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Phallogocentrism

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In critical theory and deconstruction, phallogocentrism (or, originally and more narrowly, logocentrism) is a neologism coined by Jacques Derrida, which refers to the perceived tendency of Western thought to locate the center of any text or discourse within the logos (a Greek word meaning word, reason, or spirit) and the phallus (a represention of the male genitalia).

It is also the tendential privileging of the signified over the signifier, asserting the signified's status as more natural or pure. This is manifested in the works of Plato, Jean-Jacques Rousseau, Ferdinand de Saussure and Claude Lévi-Strauss in a privileging of speech over writing, writing being seen as the supplementary "bastard-child" of speech.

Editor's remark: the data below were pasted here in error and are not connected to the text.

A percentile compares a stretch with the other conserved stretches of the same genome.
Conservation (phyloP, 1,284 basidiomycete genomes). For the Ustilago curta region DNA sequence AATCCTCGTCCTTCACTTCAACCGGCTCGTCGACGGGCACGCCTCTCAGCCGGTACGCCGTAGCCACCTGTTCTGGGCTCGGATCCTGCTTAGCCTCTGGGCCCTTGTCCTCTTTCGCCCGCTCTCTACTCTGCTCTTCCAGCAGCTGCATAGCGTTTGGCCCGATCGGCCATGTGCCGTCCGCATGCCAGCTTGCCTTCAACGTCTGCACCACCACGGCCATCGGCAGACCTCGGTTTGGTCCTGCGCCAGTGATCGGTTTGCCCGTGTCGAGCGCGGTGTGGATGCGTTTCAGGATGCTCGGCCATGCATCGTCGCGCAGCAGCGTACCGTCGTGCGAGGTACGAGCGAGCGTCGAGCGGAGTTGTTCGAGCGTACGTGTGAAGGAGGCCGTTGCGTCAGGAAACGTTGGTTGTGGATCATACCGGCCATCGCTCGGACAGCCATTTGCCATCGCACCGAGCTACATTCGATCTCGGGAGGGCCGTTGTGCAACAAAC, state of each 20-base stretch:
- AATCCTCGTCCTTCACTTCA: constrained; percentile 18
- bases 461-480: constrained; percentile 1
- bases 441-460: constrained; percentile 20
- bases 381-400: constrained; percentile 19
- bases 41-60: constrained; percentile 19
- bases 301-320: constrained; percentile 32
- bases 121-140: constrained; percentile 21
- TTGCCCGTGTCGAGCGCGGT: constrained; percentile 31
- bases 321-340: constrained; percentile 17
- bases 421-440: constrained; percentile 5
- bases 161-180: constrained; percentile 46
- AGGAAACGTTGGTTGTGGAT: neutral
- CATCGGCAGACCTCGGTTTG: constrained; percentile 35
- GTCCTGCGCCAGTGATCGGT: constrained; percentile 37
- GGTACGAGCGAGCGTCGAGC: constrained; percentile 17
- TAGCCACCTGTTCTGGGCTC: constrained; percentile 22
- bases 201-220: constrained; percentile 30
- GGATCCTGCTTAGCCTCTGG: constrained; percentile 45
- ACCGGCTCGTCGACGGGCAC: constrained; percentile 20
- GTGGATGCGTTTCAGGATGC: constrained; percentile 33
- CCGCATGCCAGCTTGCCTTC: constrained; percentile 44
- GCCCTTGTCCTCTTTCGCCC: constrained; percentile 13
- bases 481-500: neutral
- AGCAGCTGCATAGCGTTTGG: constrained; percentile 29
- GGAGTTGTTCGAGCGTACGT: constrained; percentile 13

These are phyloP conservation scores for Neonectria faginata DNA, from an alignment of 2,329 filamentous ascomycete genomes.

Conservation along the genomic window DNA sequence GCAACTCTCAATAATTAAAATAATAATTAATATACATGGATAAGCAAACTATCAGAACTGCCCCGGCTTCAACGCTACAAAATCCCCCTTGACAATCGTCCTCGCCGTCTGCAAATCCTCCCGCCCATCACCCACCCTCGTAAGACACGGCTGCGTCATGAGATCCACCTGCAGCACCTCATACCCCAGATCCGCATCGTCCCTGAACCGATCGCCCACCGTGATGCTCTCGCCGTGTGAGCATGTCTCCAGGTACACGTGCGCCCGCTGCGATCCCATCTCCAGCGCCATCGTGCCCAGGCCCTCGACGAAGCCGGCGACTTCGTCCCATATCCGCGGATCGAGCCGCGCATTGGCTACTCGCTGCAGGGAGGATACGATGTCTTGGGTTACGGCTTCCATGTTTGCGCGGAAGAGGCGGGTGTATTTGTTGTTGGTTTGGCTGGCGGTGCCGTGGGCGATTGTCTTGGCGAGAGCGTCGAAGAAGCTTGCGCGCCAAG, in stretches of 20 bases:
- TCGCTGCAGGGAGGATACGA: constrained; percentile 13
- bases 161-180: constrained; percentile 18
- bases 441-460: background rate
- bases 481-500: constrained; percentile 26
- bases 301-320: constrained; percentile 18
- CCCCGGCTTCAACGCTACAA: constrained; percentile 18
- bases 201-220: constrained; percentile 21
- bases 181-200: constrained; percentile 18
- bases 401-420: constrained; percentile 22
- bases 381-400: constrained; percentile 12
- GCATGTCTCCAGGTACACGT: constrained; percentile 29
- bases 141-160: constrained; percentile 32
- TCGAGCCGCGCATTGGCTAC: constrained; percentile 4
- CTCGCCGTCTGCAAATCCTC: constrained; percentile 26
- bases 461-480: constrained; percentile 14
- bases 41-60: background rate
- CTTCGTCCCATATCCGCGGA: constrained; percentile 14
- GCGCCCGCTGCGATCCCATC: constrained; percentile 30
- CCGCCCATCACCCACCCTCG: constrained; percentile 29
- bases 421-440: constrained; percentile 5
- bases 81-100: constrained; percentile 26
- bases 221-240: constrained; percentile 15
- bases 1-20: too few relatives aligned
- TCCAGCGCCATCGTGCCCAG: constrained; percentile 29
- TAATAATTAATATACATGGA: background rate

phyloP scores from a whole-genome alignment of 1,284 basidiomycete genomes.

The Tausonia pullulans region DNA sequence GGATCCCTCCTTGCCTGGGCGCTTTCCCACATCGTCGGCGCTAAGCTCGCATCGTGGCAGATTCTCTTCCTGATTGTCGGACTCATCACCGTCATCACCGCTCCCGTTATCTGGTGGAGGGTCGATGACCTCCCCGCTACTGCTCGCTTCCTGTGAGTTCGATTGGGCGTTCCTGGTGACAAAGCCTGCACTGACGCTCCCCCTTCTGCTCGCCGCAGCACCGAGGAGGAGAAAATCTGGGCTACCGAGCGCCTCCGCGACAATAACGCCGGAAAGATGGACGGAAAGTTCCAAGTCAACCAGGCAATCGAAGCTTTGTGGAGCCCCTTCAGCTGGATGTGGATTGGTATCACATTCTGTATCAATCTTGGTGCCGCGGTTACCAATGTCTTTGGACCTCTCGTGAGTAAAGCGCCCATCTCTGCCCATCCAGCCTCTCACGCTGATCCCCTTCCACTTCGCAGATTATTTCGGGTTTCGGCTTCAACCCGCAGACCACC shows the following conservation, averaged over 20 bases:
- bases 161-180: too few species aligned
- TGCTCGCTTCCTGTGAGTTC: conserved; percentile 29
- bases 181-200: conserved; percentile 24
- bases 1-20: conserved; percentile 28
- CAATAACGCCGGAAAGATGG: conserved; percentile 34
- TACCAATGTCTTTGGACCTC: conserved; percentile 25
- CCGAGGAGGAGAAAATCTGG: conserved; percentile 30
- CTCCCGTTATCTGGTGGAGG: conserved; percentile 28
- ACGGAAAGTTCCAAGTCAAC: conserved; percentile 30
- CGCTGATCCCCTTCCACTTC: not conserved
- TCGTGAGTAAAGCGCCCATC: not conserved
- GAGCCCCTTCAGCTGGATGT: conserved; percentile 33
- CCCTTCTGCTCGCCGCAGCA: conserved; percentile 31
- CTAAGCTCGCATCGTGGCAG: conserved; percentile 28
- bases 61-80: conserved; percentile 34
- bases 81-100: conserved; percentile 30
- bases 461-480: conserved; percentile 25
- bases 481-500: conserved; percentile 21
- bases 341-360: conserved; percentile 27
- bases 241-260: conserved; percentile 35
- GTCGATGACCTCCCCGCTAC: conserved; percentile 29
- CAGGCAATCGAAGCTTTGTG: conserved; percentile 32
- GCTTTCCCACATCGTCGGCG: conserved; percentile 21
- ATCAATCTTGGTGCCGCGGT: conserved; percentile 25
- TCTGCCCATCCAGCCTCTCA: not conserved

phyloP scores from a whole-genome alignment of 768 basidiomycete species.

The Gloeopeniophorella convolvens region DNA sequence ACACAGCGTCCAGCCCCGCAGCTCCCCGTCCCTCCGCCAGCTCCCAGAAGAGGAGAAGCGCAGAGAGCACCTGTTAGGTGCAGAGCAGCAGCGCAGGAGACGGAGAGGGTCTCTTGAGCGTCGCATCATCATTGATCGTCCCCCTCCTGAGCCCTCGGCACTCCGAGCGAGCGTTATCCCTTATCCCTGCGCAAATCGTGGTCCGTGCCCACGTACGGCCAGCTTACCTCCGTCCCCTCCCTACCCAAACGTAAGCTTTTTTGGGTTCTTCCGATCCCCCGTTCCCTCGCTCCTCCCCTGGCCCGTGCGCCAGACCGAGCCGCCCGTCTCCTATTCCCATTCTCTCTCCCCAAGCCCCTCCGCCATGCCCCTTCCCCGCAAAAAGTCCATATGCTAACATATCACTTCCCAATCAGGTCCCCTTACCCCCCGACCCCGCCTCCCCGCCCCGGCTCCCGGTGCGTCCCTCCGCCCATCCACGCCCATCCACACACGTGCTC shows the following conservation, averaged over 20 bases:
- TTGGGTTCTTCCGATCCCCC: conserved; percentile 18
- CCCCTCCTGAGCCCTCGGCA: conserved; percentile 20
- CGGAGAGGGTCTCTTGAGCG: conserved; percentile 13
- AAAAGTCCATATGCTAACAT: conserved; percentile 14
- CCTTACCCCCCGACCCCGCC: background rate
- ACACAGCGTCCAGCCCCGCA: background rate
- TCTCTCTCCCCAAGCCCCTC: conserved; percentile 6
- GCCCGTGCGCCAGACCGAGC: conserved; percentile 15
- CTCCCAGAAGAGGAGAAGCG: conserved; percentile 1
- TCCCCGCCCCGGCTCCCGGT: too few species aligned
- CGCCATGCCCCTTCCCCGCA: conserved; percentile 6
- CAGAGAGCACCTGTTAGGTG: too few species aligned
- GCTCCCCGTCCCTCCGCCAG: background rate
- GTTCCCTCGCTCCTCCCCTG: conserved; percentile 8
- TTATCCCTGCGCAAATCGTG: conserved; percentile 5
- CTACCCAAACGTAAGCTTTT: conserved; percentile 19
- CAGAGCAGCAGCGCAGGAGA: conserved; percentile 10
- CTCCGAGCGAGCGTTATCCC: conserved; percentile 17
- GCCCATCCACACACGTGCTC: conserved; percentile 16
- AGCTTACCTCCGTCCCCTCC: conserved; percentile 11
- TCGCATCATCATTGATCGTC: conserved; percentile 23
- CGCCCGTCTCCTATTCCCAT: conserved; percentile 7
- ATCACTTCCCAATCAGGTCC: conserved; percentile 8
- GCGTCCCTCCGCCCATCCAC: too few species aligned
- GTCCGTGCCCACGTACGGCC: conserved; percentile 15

Logocentrism deals with Western Philosophy's preoccupation with truth, reason and the word. And a belief that this gives us access to what is behind reality. It also identifies the way in which human thought often operates in binaries such as man/woman, reality/appearance, presence/absence, heterosexual/homosexual, literal/metaphorical, transcendental/empirical, or signified/signifier. These binaries are also explored by the French theorist Hélène Cixous.

An integral part of this is Phonocentrism, which is the prioritising of speech over writing. This is explored in Derrida's analysis of The Phaedrus (by Plato) in his essay "Plato's Pharmacy".

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